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The Guardian view on Gove’s clean air plan: just hot air | Editorial

22 May, by Editorial[ —]
The environment secretary must not use simplistic policies to avoid the complex and difficult trade-offs called for in dealing with the air quality crisis that is ending thousands of lives prematurely

Michael Gove, the environment secretary, made his name during the Brexit campaign for quipping that “the people have had enough of experts” and likening economists who warned against leaving the European Union to Nazi propagandists against Einstein. Mr Gove knows how to attract an audience. Nor has he discarded his insight that the public, if presented with facts that contradict a deeply held belief, will ditch the facts. This week Mr Gove was at it again: making headlines without making policy. The cabinet minister produced a clean air strategy which purported to tackle a public health crisis by getting families to open their windows more often because “air pollution inside the home can often be higher than outside”. This is true, but it smacks of the kind simplistic commonsense answer that Mr Gove favours because it avoids the knotty trade-offs called for in any policy, be it Brexit or the environment.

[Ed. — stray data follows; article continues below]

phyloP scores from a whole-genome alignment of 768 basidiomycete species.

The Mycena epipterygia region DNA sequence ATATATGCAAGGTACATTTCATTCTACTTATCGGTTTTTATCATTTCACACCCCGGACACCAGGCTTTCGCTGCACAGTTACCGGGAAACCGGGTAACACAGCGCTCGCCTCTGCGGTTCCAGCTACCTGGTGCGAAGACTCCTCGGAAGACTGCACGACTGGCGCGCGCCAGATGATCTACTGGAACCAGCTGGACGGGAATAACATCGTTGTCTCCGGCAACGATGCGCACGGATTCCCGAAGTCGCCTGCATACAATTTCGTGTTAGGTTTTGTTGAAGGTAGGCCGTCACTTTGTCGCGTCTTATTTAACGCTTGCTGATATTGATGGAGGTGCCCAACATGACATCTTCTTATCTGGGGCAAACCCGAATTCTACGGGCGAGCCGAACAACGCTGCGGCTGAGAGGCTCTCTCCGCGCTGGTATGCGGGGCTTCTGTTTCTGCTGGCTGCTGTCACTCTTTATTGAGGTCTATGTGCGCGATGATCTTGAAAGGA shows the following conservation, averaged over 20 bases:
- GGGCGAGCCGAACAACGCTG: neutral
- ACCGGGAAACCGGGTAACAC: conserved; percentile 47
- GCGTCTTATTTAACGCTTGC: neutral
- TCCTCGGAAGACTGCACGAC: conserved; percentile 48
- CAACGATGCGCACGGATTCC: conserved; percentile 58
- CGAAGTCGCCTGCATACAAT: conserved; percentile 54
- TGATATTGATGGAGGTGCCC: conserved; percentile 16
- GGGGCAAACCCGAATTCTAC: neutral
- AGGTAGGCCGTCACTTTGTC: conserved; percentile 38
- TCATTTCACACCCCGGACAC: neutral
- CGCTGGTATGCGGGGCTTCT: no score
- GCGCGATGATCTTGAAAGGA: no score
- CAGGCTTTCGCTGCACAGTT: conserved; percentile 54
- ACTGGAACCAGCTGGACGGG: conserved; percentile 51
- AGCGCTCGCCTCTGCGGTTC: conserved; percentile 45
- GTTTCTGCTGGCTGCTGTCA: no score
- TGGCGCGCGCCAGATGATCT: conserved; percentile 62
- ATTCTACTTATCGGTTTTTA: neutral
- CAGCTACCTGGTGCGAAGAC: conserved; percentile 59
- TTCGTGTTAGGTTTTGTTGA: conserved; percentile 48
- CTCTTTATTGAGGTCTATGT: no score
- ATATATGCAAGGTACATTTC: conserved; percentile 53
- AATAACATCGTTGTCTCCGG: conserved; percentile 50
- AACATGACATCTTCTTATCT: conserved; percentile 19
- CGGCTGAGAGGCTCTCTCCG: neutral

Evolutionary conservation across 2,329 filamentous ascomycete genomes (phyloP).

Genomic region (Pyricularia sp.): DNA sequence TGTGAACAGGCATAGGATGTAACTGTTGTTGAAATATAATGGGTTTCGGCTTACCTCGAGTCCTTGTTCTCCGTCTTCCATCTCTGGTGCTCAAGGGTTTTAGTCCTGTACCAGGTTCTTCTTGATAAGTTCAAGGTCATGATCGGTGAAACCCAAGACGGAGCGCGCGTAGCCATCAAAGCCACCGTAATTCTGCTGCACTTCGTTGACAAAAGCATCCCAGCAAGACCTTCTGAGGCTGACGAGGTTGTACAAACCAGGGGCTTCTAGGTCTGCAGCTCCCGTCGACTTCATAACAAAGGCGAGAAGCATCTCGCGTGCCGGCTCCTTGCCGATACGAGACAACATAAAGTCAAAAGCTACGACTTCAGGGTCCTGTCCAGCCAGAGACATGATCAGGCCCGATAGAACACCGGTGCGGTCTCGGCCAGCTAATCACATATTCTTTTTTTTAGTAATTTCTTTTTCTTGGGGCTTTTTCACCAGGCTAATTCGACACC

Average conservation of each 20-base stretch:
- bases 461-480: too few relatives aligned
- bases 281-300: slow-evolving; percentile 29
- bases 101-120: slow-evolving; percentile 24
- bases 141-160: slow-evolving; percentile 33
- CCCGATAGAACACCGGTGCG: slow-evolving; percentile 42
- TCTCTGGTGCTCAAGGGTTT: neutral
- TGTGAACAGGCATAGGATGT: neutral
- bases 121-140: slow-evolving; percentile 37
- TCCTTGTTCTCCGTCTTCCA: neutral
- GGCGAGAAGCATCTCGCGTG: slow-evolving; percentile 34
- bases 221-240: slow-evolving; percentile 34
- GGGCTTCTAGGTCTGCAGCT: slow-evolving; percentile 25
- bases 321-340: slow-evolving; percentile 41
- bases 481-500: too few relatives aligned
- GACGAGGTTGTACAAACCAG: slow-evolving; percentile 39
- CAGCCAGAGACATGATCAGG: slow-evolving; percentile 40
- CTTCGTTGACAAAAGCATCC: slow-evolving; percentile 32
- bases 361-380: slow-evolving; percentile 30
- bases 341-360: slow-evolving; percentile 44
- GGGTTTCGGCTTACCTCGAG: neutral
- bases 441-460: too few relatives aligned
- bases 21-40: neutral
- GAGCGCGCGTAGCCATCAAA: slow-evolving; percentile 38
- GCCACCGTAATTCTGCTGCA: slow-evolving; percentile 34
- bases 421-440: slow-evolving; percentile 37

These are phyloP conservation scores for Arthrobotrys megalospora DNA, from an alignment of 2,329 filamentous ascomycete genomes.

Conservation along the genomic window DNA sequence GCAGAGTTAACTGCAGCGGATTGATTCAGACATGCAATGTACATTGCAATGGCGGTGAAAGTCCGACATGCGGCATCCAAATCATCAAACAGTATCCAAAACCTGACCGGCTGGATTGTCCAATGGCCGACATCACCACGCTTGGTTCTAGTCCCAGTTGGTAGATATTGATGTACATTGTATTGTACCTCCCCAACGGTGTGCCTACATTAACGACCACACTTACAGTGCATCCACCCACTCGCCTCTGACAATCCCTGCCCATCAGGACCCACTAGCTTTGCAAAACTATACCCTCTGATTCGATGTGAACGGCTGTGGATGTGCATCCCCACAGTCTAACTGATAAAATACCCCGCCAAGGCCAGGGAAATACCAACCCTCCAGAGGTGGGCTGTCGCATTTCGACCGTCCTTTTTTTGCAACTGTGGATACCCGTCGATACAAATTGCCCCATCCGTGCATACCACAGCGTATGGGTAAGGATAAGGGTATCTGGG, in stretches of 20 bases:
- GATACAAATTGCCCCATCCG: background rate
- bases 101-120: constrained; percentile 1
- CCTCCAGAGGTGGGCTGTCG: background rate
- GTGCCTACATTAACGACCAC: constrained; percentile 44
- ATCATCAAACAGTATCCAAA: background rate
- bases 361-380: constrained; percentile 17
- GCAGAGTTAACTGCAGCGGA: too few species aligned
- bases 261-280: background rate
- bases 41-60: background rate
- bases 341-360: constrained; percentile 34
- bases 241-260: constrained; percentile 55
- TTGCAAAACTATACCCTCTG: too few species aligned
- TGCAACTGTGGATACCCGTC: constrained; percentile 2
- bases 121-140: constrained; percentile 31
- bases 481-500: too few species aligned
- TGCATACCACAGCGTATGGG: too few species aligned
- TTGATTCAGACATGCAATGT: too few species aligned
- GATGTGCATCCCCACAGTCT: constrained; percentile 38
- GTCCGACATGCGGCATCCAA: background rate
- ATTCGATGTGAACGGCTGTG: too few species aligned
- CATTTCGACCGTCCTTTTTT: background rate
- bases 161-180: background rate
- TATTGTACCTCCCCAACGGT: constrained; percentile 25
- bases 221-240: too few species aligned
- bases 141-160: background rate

The main contributor to the air quality crisis, one that sees thousands of lives ended prematurely, is road transport – a subject about which Mr Gove has strangely little to say. Instead, his plan envisages local authorities finding the cash, presumably by defunding libraries or other essential public goods, to pay for an army of local inspectors to check the dryness of the wood being sold on petrol station forecourts that is used as fuel for stoves. Given his policy’s impotence, it would be absurd to say Mr Gove is taking the issue seriously. As lives are at stake, it is actually offensive.

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The Guardian view on papal infallibility: an authoritarian U-turn | Editorial

https://www.theguardian.com/world/pope-francisplay episode download
22 May, by Editorial[ —]
Popes rarely admit their own mistakes. But Pope Francis has now done so, spectacularly, in a case of child abuse